b. Reduce monthly expenses: for most of us, rent/mortgage is our biggest expense of the month. I was paying $1,300 a month in rent and needed to get that number down ASAP. SO, when my lease ended, I moved to a new apartment with 3 roommates for $800 a month. That's an additional $500 per month in my pocket! What else did I do? Common sense things...like brought lunch to work everyday instead of eating out. Also, bought a moped, which gets 90 miles per gallon, and limited my car driving. I could go a full month on one gallon of gas!
c. Diversify income streams: I had to find multiple ways to bring in income so I wasn't relying solely on my full-time 9-5 job. This was partially addressed with my Instacart side-hustle, but I needed to do more. So I started a travel website and produced content, which brings in revenue.
Take a look at yourself, and see where you can provide true VALUE to the world. Do people always ask you specific questions around certain topics? If they do, there's the foundation of your next business model.
d. Bring in reoccurring income while not having to work full-time: well, this was ambitious and the ultimate goal. And I'll admit, I was struggling to address it.
4. While I began to focus more on personal finance and long-term goals, I was frustrated every month. I'd get my pay check on the 1st, but watch half of it disappear straight to my landlord. However, through that frustration appeared the greatest gift. I saw the opportunity of real estate. My landlord was sitting back, relaxing, and collecting monthly checks, so why couldn't that be me? *BOOM* there was my answer to bringing in reoccurring income. I had to become a landlord.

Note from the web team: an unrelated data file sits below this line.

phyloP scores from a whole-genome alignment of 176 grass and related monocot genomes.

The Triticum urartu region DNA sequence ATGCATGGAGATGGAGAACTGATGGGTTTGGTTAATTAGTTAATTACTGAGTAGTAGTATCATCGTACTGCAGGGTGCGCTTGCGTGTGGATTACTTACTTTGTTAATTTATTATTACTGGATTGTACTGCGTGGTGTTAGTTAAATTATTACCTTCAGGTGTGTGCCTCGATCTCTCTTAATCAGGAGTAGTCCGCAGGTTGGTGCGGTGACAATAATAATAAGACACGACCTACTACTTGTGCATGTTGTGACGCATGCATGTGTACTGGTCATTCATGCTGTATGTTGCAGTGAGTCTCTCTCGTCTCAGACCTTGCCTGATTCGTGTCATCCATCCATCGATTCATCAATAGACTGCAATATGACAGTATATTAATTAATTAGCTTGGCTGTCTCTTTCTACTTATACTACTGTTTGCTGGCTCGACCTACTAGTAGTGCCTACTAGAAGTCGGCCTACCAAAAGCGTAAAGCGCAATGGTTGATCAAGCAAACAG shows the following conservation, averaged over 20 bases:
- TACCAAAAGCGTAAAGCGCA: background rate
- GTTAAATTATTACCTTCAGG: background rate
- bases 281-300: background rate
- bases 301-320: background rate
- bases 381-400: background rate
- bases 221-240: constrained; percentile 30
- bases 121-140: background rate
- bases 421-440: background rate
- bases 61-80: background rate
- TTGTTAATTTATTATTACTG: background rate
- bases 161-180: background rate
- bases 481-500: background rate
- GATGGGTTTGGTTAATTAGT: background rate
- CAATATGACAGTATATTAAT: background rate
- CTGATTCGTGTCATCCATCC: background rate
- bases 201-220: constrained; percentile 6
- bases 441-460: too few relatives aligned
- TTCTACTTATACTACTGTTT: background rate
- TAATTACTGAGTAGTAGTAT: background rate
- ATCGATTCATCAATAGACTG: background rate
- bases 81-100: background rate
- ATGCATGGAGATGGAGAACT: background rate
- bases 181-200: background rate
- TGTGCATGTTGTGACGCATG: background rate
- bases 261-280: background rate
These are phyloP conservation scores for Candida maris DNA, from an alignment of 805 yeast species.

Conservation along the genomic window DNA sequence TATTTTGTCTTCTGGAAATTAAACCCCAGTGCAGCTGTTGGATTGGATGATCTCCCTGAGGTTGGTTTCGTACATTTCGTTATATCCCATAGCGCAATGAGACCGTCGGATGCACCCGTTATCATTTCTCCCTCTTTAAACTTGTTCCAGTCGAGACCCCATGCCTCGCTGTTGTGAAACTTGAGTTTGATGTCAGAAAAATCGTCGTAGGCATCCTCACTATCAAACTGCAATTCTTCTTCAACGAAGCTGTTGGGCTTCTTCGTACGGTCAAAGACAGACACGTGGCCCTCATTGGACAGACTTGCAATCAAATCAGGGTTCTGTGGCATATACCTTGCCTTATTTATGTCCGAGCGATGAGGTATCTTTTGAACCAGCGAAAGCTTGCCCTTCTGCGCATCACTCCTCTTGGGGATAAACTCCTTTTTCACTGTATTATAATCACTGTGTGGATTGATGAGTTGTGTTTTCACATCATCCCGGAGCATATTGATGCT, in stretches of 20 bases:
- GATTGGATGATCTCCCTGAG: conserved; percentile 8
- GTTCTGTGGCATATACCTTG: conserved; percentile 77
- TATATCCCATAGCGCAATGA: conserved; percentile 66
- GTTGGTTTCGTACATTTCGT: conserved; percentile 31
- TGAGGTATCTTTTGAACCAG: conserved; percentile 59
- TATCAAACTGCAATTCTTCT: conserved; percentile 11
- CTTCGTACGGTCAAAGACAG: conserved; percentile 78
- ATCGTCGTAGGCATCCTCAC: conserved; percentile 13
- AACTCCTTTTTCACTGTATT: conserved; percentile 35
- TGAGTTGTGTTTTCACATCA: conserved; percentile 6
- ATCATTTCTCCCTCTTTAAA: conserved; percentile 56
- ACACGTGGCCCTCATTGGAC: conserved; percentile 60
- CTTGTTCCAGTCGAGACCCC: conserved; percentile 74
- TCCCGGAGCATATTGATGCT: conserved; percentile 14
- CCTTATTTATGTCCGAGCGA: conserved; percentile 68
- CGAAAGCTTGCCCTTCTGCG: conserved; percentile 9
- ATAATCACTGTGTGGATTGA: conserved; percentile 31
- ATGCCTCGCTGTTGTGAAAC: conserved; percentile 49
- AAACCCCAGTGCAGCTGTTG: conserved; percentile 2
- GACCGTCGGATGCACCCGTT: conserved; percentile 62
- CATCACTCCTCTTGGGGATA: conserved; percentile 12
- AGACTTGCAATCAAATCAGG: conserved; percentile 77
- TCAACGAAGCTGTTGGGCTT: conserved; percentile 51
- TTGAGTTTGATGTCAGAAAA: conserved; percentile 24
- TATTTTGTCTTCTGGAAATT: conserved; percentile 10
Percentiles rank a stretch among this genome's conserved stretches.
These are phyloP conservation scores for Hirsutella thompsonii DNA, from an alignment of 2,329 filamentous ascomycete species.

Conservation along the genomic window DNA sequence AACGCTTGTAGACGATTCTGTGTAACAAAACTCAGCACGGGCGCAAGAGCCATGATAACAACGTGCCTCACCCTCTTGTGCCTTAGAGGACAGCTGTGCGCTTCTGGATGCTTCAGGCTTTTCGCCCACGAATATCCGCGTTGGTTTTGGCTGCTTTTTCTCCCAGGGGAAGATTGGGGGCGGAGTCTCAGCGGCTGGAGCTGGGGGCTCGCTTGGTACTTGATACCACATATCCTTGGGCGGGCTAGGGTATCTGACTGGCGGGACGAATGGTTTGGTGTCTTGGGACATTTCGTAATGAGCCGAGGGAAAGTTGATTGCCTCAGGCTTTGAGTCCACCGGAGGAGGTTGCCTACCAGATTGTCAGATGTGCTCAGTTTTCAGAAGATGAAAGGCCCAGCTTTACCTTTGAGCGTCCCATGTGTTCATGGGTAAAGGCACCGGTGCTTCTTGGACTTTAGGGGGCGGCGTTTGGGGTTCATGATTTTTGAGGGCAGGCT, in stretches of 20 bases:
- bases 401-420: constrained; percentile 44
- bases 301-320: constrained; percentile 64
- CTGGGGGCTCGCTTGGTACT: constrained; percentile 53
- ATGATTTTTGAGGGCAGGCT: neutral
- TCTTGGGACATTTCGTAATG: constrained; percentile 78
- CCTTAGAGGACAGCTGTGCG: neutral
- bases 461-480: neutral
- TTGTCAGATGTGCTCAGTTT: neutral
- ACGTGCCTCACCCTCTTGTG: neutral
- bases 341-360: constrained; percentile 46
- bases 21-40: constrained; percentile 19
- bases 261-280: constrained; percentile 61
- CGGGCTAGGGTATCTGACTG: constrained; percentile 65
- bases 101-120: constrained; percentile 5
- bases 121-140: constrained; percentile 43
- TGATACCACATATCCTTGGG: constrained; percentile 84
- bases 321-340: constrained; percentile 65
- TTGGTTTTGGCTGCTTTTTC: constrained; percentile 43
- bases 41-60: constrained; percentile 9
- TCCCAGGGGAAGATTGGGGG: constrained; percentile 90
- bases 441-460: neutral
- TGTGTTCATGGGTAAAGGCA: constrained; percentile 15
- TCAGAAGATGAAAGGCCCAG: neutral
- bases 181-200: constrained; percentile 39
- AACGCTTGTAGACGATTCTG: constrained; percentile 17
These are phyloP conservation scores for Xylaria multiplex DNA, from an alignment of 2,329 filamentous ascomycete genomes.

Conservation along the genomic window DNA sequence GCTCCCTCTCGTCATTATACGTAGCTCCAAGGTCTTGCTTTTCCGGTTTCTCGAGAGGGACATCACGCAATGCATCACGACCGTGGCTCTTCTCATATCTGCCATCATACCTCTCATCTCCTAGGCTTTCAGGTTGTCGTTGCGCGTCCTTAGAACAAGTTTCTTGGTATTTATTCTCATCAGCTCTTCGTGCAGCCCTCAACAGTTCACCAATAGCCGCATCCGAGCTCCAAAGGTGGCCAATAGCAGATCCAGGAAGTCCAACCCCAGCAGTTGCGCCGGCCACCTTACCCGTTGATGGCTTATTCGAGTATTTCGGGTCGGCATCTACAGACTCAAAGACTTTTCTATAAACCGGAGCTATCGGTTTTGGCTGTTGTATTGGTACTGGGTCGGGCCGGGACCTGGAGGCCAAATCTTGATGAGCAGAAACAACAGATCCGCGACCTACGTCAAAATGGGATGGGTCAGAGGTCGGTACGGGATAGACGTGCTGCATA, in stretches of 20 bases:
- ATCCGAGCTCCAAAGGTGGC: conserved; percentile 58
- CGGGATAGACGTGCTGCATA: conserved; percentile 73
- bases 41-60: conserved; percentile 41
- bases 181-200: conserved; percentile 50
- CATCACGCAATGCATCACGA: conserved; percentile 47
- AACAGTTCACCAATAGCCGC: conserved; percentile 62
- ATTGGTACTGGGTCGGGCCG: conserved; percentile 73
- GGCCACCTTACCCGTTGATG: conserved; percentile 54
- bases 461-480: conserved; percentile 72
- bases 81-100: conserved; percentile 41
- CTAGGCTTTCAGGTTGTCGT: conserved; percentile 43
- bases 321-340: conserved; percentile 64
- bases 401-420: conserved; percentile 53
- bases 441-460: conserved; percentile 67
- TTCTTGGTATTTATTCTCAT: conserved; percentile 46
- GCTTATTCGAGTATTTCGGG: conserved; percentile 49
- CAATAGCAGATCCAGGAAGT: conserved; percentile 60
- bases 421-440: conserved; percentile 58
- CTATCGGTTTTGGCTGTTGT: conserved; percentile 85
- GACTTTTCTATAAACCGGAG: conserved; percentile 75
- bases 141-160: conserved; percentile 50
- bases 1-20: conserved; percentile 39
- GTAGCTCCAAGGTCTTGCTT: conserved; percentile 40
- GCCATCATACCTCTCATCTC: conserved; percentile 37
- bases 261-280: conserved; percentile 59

5. One big problem: every property in my area (San Francisco) was well over $500,000. I didn't have that kind of money!! But, did that stop me? I had to get creative and think outside of the box. Three words: Always Keep Learning.
6. Jumping head-first in to Real Estate, I started soaking up real estate podcasts, blogs, books, and anything I could get my hands on. Through my educational journey, I learned that buying out-of-state, where properties were more affordable, was a realistic possibility.
7. I guess the rest is history. I jumped in, found a property in Indiana, renovated it, got it rented, and now collect monthly rental income. Read My First Property for an in-depth journal of buying, renovating, and renting my first out-of-state property, or continue to Part II below:
What's been your "Journey" into the world of Real Estate investing? We'd love to hear your story in the comments section below!